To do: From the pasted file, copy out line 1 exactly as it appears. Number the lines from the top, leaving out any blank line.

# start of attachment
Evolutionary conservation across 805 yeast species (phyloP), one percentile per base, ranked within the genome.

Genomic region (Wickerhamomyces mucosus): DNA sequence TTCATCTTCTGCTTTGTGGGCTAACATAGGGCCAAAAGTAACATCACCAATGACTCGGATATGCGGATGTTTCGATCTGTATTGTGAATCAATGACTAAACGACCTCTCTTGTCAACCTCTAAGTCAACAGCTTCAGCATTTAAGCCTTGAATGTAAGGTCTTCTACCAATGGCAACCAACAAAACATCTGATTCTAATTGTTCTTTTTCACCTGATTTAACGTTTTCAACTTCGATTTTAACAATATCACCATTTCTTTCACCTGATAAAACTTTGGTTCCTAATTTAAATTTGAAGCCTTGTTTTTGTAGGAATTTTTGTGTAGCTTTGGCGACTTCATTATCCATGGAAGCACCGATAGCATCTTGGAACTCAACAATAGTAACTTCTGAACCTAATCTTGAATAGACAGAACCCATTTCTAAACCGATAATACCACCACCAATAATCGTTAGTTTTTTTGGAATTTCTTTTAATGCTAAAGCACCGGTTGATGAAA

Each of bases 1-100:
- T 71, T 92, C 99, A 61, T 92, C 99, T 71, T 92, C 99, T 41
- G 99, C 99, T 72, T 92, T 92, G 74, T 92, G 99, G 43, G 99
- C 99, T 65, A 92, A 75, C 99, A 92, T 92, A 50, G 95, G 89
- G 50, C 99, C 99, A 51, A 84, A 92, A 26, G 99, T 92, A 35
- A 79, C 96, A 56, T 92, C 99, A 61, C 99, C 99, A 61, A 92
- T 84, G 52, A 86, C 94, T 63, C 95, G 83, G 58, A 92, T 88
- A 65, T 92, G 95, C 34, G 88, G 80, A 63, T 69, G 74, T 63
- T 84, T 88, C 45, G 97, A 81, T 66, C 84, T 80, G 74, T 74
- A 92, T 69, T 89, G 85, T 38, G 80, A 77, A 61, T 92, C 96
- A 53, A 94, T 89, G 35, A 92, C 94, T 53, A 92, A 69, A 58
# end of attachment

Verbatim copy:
Evolutionary conservation across 805 yeast species (phyloP), one percentile per base, ranked within the genome.